Jassy, Or Yassy (Roum. Yash), a town of Rou-mania, capital of Moldavia, on the Bakhlui, a tributary of the Pruth, 205 m. N N. E. of Bucharest; pop. about 90,000, of whom 35,000 are Jews. It is built partly on a hill and partly in a valley; and as many of the houses are surrounded by gardens, it covers a comparatively large space. It has few spacious streets, but a great number of churches and convents, among the more remarkable of which are the metropolitan church of St. Nicholas, the churches of Sokolla and Galata, and the convent of Trisve-letch, containing the tombs of the archbishops. There are also several palaces belonging to distinguished boyar families, and in the vicinity of the city the princely summer residence Copola attracts the attention of travellers. It is the seat of a Greek metropolitan, and has a university, a theological seminary, a lyceum, schools of art and music, about 70 Greek churches, a Catholic, an Armenian, and a Protestant church, a magnificent hospital, a large bazaar, and public baths. The trade of the city is in great part in the hands of the Jews. The manufactures are limited, but the trade is important, and a large business is done in the public fairs.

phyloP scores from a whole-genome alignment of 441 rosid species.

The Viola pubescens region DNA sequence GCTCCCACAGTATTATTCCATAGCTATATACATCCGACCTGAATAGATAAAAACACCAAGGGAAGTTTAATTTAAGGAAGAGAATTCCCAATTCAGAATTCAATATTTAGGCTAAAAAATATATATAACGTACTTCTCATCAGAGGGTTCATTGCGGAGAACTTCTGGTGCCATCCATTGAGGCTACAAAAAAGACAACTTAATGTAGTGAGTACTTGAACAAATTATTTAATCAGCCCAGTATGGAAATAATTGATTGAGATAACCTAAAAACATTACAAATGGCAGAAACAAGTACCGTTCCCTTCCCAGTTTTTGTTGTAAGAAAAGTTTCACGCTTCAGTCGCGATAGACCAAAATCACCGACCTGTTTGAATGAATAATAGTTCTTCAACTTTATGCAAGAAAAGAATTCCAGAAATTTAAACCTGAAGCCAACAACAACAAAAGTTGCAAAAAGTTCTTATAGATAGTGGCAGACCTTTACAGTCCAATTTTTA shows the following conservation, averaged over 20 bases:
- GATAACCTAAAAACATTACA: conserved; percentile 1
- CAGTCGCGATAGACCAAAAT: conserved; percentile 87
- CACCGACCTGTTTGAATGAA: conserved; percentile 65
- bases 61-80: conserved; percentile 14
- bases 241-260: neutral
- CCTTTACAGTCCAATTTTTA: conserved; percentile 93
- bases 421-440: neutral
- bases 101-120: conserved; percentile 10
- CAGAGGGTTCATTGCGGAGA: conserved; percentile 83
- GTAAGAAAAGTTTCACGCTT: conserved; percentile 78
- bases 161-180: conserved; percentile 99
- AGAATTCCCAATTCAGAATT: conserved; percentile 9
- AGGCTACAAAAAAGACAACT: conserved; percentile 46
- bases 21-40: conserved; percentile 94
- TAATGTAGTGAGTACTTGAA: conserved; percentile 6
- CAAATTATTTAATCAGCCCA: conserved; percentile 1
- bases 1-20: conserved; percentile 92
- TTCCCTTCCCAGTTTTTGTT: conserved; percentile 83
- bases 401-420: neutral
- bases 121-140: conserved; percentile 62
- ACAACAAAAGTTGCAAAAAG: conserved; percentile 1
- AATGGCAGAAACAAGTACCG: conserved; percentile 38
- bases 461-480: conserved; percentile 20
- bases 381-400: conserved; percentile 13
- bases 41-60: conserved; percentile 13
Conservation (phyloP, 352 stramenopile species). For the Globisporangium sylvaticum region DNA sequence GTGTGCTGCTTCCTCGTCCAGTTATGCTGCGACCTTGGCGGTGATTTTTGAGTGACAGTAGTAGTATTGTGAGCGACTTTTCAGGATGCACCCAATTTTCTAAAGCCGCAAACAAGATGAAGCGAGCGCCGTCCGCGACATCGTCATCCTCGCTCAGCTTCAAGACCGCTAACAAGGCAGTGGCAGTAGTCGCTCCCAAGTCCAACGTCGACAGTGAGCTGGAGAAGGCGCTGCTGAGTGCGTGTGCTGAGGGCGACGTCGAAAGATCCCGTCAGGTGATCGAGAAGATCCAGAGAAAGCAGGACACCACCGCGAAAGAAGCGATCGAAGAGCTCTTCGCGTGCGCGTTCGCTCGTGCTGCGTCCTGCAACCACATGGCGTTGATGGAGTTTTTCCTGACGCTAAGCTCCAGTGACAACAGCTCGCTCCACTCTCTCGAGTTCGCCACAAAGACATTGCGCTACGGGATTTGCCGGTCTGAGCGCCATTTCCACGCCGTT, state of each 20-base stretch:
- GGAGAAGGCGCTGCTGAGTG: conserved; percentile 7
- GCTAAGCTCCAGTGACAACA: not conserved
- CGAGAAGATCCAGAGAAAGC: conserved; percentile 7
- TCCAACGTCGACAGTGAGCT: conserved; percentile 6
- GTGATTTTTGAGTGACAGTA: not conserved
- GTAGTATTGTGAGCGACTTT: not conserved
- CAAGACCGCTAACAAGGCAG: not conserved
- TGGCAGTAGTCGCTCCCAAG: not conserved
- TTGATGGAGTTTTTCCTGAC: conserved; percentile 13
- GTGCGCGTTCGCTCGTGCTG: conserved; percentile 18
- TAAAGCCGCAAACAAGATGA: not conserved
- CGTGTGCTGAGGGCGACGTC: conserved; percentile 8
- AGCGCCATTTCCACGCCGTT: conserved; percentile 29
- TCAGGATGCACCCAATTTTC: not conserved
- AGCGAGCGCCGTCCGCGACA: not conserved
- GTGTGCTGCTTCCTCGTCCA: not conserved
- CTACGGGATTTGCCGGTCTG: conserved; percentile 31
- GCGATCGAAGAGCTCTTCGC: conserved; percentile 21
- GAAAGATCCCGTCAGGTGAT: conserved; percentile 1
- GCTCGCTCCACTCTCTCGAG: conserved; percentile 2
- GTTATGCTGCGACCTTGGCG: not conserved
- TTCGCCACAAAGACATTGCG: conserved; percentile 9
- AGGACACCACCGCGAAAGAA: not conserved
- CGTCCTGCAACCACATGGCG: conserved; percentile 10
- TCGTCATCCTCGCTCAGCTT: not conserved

The place was materially injured by the Russo-Turkish war of 1853-'6, but since the consolidation of Roumania (1861) has revived and is now flourishing. - Jassy is the Jassiorum Muni-cipium of the Romans, so called from the Jassii, a people of Dacia. Trajan built here a residence, which was destroyed by fire in the last century. Conflagrations frequently visit the city; one of the most disastrous happened in 1822, and another in 1843 destroyed a large number of the wooden houses. A peace was concluded here in 1792 between the Russians and Turks. In the wars of these nations, including the last, Jassy was often the headquarters of the contending armies. In April, 1866, on the election of Prince Charles of Hohenzollern to the throne of Roumania, Jassy was the scene of an insurrection, which was soon suppressed.